Theatre-goers watching one of Shakespeare's most violent and gruesome plays are being asked to donate their own blood after the performance.
The National Blood Service is hoping the play will bring in new donors
The National Blood Transfusion Service will be camped outside the Royal Shakespeare Theatre after the latest production of Titus Andronicus.
The rarely-performed revenge play has been described as the biggest bloodbath in the Bard's canon.
The Stratford-upon-Avon-based theatre group came up with the idea when its make-up department used pictures of real life injuries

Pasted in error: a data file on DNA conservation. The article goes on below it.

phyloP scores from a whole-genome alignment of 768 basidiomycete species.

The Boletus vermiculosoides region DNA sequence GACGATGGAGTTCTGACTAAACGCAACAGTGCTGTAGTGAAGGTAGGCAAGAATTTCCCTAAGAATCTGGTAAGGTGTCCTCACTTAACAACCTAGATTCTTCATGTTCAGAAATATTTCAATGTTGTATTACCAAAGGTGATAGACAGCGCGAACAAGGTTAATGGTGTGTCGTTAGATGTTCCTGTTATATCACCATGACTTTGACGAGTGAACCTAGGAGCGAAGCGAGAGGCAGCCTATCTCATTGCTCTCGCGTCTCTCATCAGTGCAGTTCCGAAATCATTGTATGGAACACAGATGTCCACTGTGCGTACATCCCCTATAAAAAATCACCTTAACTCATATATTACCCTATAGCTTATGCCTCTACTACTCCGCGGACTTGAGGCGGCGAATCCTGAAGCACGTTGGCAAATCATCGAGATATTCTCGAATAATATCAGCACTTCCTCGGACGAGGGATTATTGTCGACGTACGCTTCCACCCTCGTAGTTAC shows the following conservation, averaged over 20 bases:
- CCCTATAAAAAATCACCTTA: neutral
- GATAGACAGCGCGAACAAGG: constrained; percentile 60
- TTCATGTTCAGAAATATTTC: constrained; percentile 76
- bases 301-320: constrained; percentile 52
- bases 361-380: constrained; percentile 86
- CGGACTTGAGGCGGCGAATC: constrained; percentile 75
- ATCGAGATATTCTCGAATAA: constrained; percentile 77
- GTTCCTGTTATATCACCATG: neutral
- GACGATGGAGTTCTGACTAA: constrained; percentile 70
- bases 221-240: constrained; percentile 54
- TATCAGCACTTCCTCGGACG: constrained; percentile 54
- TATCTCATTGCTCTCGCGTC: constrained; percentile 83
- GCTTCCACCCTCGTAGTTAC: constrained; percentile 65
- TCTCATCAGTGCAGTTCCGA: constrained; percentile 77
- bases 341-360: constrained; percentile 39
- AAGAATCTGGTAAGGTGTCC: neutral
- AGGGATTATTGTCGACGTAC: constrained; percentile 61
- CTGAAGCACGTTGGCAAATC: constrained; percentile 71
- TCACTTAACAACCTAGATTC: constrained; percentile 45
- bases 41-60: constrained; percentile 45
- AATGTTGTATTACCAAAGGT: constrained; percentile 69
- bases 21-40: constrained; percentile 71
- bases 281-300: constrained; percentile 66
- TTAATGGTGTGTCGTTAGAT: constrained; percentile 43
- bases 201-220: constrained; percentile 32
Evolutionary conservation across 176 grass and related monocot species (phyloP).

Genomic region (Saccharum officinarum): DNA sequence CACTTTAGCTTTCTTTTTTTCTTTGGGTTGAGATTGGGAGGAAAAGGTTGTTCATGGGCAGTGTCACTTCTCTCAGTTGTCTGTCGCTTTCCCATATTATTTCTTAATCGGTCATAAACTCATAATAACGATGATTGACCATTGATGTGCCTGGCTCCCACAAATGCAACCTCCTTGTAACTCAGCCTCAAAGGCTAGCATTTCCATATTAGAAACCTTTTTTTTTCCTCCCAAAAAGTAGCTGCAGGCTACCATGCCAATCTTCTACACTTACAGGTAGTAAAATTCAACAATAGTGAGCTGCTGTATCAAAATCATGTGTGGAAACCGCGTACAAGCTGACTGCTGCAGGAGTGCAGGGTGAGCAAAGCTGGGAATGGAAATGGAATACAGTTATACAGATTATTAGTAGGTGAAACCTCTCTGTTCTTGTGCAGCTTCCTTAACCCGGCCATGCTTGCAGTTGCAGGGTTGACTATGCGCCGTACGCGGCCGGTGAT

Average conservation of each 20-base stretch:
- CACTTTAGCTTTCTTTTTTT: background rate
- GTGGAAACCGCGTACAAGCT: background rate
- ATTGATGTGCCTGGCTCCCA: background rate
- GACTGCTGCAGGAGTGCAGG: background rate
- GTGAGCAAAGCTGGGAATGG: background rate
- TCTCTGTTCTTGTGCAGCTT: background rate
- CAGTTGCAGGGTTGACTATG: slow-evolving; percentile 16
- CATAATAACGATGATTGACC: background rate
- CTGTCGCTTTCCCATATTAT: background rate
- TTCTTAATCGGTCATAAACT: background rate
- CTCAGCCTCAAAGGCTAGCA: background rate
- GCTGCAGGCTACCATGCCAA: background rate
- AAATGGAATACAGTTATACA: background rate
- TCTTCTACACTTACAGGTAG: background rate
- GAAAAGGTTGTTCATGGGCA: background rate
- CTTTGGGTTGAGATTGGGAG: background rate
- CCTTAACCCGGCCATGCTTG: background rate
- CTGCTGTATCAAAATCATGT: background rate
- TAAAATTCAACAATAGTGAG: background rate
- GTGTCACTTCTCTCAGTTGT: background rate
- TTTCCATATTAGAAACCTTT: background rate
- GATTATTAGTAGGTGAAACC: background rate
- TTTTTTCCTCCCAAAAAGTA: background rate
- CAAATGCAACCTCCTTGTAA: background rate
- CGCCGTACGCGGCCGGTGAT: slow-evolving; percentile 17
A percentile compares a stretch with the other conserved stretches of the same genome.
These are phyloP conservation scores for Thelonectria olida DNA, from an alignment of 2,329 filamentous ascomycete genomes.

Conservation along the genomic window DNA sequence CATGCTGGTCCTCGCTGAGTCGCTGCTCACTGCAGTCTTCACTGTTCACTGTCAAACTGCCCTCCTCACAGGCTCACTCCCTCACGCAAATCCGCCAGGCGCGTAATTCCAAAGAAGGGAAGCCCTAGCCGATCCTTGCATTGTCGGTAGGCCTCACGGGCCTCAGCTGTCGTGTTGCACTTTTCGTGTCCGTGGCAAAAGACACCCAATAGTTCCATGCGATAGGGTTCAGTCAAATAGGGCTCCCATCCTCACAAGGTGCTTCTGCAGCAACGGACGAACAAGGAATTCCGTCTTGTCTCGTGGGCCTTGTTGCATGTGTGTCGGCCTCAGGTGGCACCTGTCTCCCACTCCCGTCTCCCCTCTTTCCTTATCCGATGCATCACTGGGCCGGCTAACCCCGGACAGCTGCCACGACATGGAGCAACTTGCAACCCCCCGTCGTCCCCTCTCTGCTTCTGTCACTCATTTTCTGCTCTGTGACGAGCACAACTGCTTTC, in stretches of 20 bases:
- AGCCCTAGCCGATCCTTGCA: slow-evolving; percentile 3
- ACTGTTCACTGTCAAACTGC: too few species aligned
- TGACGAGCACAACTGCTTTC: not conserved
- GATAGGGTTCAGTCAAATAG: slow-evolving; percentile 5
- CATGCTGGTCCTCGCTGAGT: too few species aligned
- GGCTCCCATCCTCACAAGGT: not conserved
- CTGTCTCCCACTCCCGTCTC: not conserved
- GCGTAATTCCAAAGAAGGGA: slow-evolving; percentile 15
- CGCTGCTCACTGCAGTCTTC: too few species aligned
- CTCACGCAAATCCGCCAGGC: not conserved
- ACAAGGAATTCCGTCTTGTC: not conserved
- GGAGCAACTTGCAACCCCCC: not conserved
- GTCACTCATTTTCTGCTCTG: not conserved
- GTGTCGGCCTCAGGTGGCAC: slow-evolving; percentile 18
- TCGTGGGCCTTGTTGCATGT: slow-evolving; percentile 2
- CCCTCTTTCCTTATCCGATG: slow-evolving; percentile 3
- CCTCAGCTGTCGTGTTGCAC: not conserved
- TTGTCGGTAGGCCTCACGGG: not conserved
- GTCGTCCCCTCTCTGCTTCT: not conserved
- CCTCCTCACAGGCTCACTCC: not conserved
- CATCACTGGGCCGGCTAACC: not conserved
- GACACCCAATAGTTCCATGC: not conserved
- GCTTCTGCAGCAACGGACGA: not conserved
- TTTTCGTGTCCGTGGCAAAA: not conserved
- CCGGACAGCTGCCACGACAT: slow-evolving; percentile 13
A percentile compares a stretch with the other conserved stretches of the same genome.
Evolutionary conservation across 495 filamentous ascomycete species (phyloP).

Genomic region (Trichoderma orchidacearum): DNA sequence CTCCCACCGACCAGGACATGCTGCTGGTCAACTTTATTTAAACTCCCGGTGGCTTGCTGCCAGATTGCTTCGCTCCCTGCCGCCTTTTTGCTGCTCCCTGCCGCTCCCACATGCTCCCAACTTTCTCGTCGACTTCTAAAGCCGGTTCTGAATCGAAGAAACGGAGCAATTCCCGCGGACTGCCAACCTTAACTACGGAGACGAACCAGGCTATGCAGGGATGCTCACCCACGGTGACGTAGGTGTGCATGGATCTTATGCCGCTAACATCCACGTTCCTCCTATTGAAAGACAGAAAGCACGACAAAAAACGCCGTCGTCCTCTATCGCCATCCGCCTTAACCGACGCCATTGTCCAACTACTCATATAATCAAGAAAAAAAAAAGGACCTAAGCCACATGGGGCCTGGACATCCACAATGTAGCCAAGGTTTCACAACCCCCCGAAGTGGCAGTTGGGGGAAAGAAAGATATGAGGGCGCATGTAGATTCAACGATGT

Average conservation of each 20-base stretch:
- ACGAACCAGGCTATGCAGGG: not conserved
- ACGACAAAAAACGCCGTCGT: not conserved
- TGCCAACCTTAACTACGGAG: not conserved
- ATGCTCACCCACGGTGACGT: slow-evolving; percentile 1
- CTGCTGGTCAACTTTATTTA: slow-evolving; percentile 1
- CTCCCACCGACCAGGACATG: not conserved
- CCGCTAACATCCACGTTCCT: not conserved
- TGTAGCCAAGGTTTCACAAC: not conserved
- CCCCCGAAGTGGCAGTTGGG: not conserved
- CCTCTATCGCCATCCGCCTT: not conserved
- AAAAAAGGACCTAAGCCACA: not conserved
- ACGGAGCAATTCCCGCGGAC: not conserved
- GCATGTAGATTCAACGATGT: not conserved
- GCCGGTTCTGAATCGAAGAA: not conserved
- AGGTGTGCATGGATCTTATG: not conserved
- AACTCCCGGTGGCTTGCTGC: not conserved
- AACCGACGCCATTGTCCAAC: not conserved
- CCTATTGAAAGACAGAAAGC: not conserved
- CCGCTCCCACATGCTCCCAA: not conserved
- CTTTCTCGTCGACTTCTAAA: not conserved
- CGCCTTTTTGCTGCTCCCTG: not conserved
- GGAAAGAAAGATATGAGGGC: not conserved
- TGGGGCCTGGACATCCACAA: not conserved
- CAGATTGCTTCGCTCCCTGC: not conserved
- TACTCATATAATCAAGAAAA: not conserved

to create convincing wounds and bruises using
water, glucose, fruit colouring and treacle as fake blood.
Penny Richardson, from the National Blood Transfusion Service, said: "We are always pleased when organisations like the RSC want to help raise awareness for the need for more blood donors.
"Theatre-goers will be able to donate their blood before each performance or simply sign up to become a donor after talking to our recruitment team.
"Unlike the Royal Shakespeare Company we are unable to make our own blood."
The NBTS recruitment van will be parked outside the theatre throughout the run of production until November 7.